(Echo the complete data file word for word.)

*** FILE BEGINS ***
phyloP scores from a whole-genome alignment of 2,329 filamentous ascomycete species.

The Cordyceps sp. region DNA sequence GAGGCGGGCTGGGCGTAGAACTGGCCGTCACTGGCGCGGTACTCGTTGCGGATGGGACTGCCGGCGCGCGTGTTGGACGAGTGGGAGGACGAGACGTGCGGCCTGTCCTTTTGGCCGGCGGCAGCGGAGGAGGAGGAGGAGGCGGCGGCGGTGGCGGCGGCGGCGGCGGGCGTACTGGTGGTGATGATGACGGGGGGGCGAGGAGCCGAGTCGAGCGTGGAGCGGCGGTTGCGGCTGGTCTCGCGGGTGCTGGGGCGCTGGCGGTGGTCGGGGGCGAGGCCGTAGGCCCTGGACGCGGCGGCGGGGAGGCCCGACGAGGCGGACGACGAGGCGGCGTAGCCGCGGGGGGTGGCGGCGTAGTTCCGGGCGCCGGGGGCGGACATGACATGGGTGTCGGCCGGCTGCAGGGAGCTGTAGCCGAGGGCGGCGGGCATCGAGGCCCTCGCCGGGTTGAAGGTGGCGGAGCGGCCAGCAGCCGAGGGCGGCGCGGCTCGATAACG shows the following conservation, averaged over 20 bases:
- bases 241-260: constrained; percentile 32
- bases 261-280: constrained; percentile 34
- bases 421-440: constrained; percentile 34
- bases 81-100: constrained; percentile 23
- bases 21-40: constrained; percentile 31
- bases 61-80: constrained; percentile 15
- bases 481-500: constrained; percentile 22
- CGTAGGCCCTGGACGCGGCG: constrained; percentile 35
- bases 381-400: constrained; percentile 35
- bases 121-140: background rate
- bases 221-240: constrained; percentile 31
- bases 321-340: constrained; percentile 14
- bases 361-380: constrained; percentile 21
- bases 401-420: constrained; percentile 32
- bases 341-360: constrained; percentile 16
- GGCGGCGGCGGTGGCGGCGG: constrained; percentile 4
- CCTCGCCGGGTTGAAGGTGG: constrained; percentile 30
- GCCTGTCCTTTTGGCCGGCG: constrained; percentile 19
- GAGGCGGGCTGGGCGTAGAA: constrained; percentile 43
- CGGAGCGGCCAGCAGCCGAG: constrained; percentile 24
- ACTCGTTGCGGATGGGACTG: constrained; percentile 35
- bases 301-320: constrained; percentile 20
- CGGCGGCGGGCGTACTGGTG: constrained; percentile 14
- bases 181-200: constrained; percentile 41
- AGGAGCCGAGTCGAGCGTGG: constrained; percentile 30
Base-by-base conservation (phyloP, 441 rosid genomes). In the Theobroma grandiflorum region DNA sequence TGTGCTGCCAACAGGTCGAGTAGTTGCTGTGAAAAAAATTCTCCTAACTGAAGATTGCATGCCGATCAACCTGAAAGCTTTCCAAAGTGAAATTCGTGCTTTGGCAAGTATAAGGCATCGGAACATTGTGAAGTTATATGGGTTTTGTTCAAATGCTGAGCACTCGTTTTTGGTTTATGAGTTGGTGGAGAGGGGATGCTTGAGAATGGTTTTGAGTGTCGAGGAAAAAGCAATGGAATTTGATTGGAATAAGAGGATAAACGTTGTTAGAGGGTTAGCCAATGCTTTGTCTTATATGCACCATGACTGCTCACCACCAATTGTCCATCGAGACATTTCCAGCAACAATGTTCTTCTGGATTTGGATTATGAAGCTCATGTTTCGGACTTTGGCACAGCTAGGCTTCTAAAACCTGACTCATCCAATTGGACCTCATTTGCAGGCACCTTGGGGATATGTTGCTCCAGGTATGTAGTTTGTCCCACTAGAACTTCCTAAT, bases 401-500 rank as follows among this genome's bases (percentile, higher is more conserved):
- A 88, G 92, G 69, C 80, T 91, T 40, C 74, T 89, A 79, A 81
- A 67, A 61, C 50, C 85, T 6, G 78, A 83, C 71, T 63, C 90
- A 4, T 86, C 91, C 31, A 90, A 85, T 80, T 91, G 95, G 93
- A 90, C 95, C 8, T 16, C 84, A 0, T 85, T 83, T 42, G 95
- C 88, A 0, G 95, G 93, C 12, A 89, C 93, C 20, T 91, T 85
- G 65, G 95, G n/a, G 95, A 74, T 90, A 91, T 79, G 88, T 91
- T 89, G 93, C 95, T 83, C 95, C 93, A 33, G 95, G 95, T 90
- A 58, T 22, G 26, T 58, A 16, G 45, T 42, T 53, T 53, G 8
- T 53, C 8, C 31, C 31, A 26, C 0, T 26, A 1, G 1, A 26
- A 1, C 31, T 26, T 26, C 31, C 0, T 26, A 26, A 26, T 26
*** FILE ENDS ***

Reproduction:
phyloP scores from a whole-genome alignment of 2,329 filamentous ascomycete species.

The Cordyceps sp. region DNA sequence GAGGCGGGCTGGGCGTAGAACTGGCCGTCACTGGCGCGGTACTCGTTGCGGATGGGACTGCCGGCGCGCGTGTTGGACGAGTGGGAGGACGAGACGTGCGGCCTGTCCTTTTGGCCGGCGGCAGCGGAGGAGGAGGAGGAGGCGGCGGCGGTGGCGGCGGCGGCGGCGGGCGTACTGGTGGTGATGATGACGGGGGGGCGAGGAGCCGAGTCGAGCGTGGAGCGGCGGTTGCGGCTGGTCTCGCGGGTGCTGGGGCGCTGGCGGTGGTCGGGGGCGAGGCCGTAGGCCCTGGACGCGGCGGCGGGGAGGCCCGACGAGGCGGACGACGAGGCGGCGTAGCCGCGGGGGGTGGCGGCGTAGTTCCGGGCGCCGGGGGCGGACATGACATGGGTGTCGGCCGGCTGCAGGGAGCTGTAGCCGAGGGCGGCGGGCATCGAGGCCCTCGCCGGGTTGAAGGTGGCGGAGCGGCCAGCAGCCGAGGGCGGCGCGGCTCGATAACG shows the following conservation, averaged over 20 bases:
- bases 241-260: constrained; percentile 32
- bases 261-280: constrained; percentile 34
- bases 421-440: constrained; percentile 34
- bases 81-100: constrained; percentile 23
- bases 21-40: constrained; percentile 31
- bases 61-80: constrained; percentile 15
- bases 481-500: constrained; percentile 22
- CGTAGGCCCTGGACGCGGCG: constrained; percentile 35
- bases 381-400: constrained; percentile 35
- bases 121-140: background rate
- bases 221-240: constrained; percentile 31
- bases 321-340: constrained; percentile 14
- bases 361-380: constrained; percentile 21
- bases 401-420: constrained; percentile 32
- bases 341-360: constrained; percentile 16
- GGCGGCGGCGGTGGCGGCGG: constrained; percentile 4
- CCTCGCCGGGTTGAAGGTGG: constrained; percentile 30
- GCCTGTCCTTTTGGCCGGCG: constrained; percentile 19
- GAGGCGGGCTGGGCGTAGAA: constrained; percentile 43
- CGGAGCGGCCAGCAGCCGAG: constrained; percentile 24
- ACTCGTTGCGGATGGGACTG: constrained; percentile 35
- bases 301-320: constrained; percentile 20
- CGGCGGCGGGCGTACTGGTG: constrained; percentile 14
- bases 181-200: constrained; percentile 41
- AGGAGCCGAGTCGAGCGTGG: constrained; percentile 30
Base-by-base conservation (phyloP, 441 rosid genomes). In the Theobroma grandiflorum region DNA sequence TGTGCTGCCAACAGGTCGAGTAGTTGCTGTGAAAAAAATTCTCCTAACTGAAGATTGCATGCCGATCAACCTGAAAGCTTTCCAAAGTGAAATTCGTGCTTTGGCAAGTATAAGGCATCGGAACATTGTGAAGTTATATGGGTTTTGTTCAAATGCTGAGCACTCGTTTTTGGTTTATGAGTTGGTGGAGAGGGGATGCTTGAGAATGGTTTTGAGTGTCGAGGAAAAAGCAATGGAATTTGATTGGAATAAGAGGATAAACGTTGTTAGAGGGTTAGCCAATGCTTTGTCTTATATGCACCATGACTGCTCACCACCAATTGTCCATCGAGACATTTCCAGCAACAATGTTCTTCTGGATTTGGATTATGAAGCTCATGTTTCGGACTTTGGCACAGCTAGGCTTCTAAAACCTGACTCATCCAATTGGACCTCATTTGCAGGCACCTTGGGGATATGTTGCTCCAGGTATGTAGTTTGTCCCACTAGAACTTCCTAAT, bases 401-500 rank as follows among this genome's bases (percentile, higher is more conserved):
- A 88, G 92, G 69, C 80, T 91, T 40, C 74, T 89, A 79, A 81
- A 67, A 61, C 50, C 85, T 6, G 78, A 83, C 71, T 63, C 90
- A 4, T 86, C 91, C 31, A 90, A 85, T 80, T 91, G 95, G 93
- A 90, C 95, C 8, T 16, C 84, A 0, T 85, T 83, T 42, G 95
- C 88, A 0, G 95, G 93, C 12, A 89, C 93, C 20, T 91, T 85
- G 65, G 95, G n/a, G 95, A 74, T 90, A 91, T 79, G 88, T 91
- T 89, G 93, C 95, T 83, C 95, C 93, A 33, G 95, G 95, T 90
- A 58, T 22, G 26, T 58, A 16, G 45, T 42, T 53, T 53, G 8
- T 53, C 8, C 31, C 31, A 26, C 0, T 26, A 1, G 1, A 26
- A 1, C 31, T 26, T 26, C 31, C 0, T 26, A 26, A 26, T 26